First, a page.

In the past decade, Union Pacific's (NYSE: UNP) share prices have skyrocketed by more than 600%, outperforming peers and the industry as a whole. But the company is not without its share of risks and challenges. Weather disruptions and strict adherence to regulations have always remained generic risks and have hit Union Pacific as well. But here are some other risks that could cause Union Pacific's share prices to fall.
Labor disputes at the ports
The growing importance of the intermodal business has made it critical for ports to operate smoothly and undisrupted as that is where the containers are loaded and unloaded. Intermodal generates nearly 40% of Union Pacific's business traffic and one-fifth of total revenue, with the ports of Los Angeles and Long Beach functioning as the hubs. Labor disputes at these ports pose significant risk.
In February, a long-drawn conflict between port authorities and labor unions at the ports of Los Angeles and Long Beach was settled (though not very amicably) through a five-year agreement. Due to this conflict, volumes had dropped 29% at the Los Angeles port and 19% at Long Beach in January.
The West Coast port obstruction has hit Union Pacific's international intermodal volume by 12% in the first quarter ended March 2015. There's again news of unrest at these two ports with West Coast port truckers striking against four ground-shipment companies. Union Pacific being a dominant player of the West Coast could suffer the most.
Slowing coal demand
Strict emission norms in the U.S. and elsewhere have taken a toll on the demand for coal. By 2030, the U.S. government wants to cut the emission level by 30% from the 2005 level. This would mean using less coal and more natural gas. China, the world's largest importer of coal, is also reducing coal consumption to bring down the level of carbon emissions, which is hurting U.S. exports.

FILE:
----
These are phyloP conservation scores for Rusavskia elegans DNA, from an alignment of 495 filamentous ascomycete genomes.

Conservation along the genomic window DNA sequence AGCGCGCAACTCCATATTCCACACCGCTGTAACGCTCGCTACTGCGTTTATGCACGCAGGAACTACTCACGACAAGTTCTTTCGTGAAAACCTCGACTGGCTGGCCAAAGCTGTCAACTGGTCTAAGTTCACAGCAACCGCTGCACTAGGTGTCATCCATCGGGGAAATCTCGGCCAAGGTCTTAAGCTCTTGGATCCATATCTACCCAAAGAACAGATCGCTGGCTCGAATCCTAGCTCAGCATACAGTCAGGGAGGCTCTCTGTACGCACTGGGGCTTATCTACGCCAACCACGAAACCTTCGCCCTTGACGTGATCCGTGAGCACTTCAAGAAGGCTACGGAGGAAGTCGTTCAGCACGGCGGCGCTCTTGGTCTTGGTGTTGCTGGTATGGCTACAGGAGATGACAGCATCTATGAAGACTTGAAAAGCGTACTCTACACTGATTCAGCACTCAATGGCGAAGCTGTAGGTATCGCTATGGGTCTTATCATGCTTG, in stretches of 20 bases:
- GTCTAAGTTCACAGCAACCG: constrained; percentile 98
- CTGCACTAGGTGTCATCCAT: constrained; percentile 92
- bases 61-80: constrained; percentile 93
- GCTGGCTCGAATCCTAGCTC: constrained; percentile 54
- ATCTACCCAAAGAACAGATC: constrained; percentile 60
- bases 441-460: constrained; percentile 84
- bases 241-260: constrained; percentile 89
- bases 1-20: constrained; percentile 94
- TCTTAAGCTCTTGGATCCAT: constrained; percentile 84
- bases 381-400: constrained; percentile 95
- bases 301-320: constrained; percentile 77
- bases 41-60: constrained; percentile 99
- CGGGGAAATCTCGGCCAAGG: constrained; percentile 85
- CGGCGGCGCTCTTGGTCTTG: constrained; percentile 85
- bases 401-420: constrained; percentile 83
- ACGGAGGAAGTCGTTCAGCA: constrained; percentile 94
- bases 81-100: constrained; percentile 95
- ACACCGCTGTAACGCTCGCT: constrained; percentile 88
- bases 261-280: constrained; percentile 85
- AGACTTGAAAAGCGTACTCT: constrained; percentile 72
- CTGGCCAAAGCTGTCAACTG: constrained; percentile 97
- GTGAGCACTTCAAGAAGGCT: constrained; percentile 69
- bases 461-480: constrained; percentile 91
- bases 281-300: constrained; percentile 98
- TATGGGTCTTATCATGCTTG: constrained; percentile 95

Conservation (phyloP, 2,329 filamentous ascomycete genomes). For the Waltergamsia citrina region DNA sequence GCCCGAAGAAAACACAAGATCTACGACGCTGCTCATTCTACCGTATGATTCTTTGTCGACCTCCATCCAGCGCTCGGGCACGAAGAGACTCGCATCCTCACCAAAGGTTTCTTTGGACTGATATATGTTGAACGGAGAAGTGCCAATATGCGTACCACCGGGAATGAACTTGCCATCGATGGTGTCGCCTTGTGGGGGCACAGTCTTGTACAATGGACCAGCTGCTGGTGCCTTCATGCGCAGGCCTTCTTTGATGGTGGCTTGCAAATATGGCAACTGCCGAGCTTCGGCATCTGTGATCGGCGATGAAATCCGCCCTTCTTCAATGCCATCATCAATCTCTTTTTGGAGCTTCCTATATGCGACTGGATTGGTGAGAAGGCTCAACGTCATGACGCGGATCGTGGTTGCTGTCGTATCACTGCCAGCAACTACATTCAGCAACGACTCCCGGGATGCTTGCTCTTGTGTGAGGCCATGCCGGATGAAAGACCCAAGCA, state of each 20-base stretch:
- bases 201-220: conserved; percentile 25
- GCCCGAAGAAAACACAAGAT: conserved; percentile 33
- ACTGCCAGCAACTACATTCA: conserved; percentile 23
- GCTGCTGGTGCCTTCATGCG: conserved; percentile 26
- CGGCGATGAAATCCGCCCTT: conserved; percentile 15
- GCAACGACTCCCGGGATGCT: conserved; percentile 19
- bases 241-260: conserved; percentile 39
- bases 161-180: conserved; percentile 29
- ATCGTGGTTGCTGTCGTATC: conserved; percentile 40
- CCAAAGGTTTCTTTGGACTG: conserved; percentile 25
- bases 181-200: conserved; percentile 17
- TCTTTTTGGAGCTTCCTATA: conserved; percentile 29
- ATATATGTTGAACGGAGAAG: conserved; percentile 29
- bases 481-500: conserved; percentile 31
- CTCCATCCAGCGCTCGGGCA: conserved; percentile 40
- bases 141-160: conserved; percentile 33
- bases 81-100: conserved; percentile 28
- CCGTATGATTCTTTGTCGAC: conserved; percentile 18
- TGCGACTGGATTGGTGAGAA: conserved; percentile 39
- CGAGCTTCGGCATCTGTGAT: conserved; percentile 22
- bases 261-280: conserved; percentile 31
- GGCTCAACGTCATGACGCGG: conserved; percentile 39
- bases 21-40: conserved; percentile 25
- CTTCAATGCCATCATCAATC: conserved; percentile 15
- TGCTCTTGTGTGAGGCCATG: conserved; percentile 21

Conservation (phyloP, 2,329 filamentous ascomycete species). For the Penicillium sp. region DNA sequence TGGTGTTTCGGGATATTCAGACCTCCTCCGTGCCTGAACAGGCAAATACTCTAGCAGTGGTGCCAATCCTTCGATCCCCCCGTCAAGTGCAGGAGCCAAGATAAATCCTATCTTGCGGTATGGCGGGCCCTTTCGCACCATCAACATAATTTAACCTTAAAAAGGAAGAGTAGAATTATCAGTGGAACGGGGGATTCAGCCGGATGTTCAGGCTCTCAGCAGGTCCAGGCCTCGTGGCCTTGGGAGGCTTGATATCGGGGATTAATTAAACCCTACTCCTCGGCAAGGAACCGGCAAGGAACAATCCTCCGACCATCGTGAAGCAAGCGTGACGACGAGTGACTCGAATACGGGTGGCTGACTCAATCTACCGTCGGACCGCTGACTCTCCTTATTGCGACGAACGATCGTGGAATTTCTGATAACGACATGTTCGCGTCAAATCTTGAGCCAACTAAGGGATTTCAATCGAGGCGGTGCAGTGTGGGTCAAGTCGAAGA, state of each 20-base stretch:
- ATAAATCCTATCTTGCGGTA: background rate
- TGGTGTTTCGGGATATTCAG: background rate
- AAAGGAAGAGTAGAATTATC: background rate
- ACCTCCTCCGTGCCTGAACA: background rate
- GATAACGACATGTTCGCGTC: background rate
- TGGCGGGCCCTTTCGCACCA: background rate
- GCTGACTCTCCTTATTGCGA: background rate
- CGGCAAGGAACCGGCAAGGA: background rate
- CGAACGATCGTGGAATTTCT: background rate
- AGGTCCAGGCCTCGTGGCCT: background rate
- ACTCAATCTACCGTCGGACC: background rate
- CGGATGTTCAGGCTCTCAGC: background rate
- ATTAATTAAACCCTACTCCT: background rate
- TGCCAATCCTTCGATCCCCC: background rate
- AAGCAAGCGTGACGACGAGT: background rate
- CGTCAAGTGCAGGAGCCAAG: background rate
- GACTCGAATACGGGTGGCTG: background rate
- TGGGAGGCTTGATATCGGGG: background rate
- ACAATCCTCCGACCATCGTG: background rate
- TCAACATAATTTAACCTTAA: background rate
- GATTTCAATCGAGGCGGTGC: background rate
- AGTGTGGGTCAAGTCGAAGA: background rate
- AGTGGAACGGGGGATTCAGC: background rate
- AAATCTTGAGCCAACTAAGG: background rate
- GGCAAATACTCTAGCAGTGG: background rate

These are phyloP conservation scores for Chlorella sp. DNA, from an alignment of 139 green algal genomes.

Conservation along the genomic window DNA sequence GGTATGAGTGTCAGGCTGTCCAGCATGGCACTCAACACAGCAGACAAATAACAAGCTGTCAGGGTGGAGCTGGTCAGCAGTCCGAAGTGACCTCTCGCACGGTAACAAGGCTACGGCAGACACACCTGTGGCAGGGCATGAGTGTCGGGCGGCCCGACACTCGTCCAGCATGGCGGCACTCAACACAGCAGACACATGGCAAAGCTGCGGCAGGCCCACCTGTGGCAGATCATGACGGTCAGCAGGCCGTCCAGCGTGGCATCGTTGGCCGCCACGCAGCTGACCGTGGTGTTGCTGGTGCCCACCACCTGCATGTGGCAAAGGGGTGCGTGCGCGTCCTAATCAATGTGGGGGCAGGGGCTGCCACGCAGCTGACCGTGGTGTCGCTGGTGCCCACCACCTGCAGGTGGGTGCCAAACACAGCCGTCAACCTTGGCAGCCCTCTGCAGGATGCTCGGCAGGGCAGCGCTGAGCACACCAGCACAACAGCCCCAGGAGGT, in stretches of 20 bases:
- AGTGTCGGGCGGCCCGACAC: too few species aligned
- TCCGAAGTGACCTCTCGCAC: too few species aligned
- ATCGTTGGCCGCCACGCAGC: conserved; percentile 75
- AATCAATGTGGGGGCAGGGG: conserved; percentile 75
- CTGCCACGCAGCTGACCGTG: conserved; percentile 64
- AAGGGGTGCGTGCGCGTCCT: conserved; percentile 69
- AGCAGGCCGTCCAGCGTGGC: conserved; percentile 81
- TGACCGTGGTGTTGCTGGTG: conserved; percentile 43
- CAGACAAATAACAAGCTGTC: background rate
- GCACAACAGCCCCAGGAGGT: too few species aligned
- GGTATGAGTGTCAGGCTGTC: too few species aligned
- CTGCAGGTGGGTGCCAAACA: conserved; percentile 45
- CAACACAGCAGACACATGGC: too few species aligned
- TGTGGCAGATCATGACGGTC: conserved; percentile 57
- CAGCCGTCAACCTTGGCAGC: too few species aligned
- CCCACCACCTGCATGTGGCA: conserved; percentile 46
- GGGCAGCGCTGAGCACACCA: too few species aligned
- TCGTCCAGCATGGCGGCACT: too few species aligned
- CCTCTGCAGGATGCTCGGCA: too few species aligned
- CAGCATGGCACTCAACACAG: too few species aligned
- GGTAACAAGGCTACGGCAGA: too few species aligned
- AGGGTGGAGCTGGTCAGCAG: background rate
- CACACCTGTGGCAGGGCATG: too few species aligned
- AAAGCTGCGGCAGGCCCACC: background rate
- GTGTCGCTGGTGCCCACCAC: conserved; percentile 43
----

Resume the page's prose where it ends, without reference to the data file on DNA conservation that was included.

Coal shipments make up a significant portion of railroad industries' revenue and hence lower demand for the same could be concerning. Union Pacific and BNSF dominate over 60% of the North American coal carloads. Though Union Pacific has been reducing its coal exposure over the past few years, it still accounts for 18% of the company's total revenue.
Again, the recent slide in gas prices is significantly affecting coal usage. The US Energy Information Administration has predicted that in April and May demand for natural gas for generating power could increase to a level that could almost match coal. .
Union Pacific's already feeling the heat as its coal revenue in the first quarter dropped 5% to $915 million and volumes fell 7%.
Low oil prices
Crude oil prices have halved in the past few months. This means low fuel costs and better operating ratios for railroad companies. But on the flip side, low crude oil prices could mean some of the upstream companies engaged in surface drilling activities go out of business. This could reduce crude and frac sand carloads for railroad companies, and also put the brakes on shipments of pipes and chemicals needed to haul oil and gas out.
Union Pacific management sounded worried about this in the first quarter earnings call. Management admits that uncertain crude oil prices are hurting volumes in its Chemical segment.
Bloomberg data shows that in 2014, the company had a petroleum carload market share of around 12%, which is much lower than the 43% for BNSF. If crude prices remain depressed for a long time, the damage to Union Pacific will be that much less, but is nevertheless worrying.
In the first quarter, the company's crude oil shipments were down 38%. Union Pacific's executive vice-president, marketing & sales, Eric Butler said at the first quarter earnings call, "...we expect that crude oil prices will remain a significant head wind for crude by rail shipments for the rest of the year."
It is important for investors to be aware of the pitfalls a company faces or may face in the future. This saves one from any unpleasant surprises. Labor disputes and sluggish coal demand were the main reasons why the company missed analyst estimates (first time since 2011) in its first quarter. Though oil isn't impacting the top and bottom lines significantly as of now, it remains a nagging issue. Investors should keep an eye on these in the coming days.